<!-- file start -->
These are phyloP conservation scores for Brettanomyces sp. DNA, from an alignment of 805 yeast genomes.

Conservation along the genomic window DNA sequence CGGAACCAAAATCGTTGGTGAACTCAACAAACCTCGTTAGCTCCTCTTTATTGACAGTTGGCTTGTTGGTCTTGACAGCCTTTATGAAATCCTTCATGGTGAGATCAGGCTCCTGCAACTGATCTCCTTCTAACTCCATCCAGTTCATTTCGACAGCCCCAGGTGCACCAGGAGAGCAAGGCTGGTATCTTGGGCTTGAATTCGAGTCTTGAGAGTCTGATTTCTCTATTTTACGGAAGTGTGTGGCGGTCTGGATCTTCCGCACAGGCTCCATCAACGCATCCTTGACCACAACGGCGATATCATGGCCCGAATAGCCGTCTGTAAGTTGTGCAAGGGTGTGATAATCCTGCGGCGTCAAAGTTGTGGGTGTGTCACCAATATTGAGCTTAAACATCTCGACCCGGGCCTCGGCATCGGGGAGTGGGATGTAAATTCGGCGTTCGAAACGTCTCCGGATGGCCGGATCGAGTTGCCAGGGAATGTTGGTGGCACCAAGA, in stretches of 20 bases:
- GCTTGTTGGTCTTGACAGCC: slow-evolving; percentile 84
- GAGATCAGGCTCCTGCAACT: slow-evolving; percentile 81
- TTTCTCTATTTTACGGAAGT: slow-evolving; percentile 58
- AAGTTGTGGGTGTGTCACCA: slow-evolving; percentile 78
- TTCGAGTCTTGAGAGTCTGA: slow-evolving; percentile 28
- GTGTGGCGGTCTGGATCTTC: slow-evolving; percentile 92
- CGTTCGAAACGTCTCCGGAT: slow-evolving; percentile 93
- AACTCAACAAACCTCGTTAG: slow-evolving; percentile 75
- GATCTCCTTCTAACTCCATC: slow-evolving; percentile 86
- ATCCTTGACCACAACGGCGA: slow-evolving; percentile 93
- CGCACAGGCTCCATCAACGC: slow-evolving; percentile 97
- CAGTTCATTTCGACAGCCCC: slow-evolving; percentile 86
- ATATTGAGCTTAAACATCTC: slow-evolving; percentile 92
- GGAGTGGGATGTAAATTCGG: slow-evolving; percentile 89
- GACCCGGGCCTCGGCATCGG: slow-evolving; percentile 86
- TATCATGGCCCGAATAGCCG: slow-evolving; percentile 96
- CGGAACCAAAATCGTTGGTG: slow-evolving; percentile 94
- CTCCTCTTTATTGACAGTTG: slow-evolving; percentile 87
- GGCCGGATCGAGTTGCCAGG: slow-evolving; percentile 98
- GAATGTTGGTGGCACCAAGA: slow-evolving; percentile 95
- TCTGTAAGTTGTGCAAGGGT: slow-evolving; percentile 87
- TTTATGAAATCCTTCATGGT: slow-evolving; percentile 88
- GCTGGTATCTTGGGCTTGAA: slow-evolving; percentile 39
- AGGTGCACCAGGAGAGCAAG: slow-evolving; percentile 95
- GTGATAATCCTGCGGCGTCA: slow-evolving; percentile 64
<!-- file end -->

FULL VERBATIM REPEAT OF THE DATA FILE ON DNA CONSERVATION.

These are phyloP conservation scores for Brettanomyces sp. DNA, from an alignment of 805 yeast genomes.

Conservation along the genomic window DNA sequence CGGAACCAAAATCGTTGGTGAACTCAACAAACCTCGTTAGCTCCTCTTTATTGACAGTTGGCTTGTTGGTCTTGACAGCCTTTATGAAATCCTTCATGGTGAGATCAGGCTCCTGCAACTGATCTCCTTCTAACTCCATCCAGTTCATTTCGACAGCCCCAGGTGCACCAGGAGAGCAAGGCTGGTATCTTGGGCTTGAATTCGAGTCTTGAGAGTCTGATTTCTCTATTTTACGGAAGTGTGTGGCGGTCTGGATCTTCCGCACAGGCTCCATCAACGCATCCTTGACCACAACGGCGATATCATGGCCCGAATAGCCGTCTGTAAGTTGTGCAAGGGTGTGATAATCCTGCGGCGTCAAAGTTGTGGGTGTGTCACCAATATTGAGCTTAAACATCTCGACCCGGGCCTCGGCATCGGGGAGTGGGATGTAAATTCGGCGTTCGAAACGTCTCCGGATGGCCGGATCGAGTTGCCAGGGAATGTTGGTGGCACCAAGA, in stretches of 20 bases:
- GCTTGTTGGTCTTGACAGCC: slow-evolving; percentile 84
- GAGATCAGGCTCCTGCAACT: slow-evolving; percentile 81
- TTTCTCTATTTTACGGAAGT: slow-evolving; percentile 58
- AAGTTGTGGGTGTGTCACCA: slow-evolving; percentile 78
- TTCGAGTCTTGAGAGTCTGA: slow-evolving; percentile 28
- GTGTGGCGGTCTGGATCTTC: slow-evolving; percentile 92
- CGTTCGAAACGTCTCCGGAT: slow-evolving; percentile 93
- AACTCAACAAACCTCGTTAG: slow-evolving; percentile 75
- GATCTCCTTCTAACTCCATC: slow-evolving; percentile 86
- ATCCTTGACCACAACGGCGA: slow-evolving; percentile 93
- CGCACAGGCTCCATCAACGC: slow-evolving; percentile 97
- CAGTTCATTTCGACAGCCCC: slow-evolving; percentile 86
- ATATTGAGCTTAAACATCTC: slow-evolving; percentile 92
- GGAGTGGGATGTAAATTCGG: slow-evolving; percentile 89
- GACCCGGGCCTCGGCATCGG: slow-evolving; percentile 86
- TATCATGGCCCGAATAGCCG: slow-evolving; percentile 96
- CGGAACCAAAATCGTTGGTG: slow-evolving; percentile 94
- CTCCTCTTTATTGACAGTTG: slow-evolving; percentile 87
- GGCCGGATCGAGTTGCCAGG: slow-evolving; percentile 98
- GAATGTTGGTGGCACCAAGA: slow-evolving; percentile 95
- TCTGTAAGTTGTGCAAGGGT: slow-evolving; percentile 87
- TTTATGAAATCCTTCATGGT: slow-evolving; percentile 88
- GCTGGTATCTTGGGCTTGAA: slow-evolving; percentile 39
- AGGTGCACCAGGAGAGCAAG: slow-evolving; percentile 95
- GTGATAATCCTGCGGCGTCA: slow-evolving; percentile 64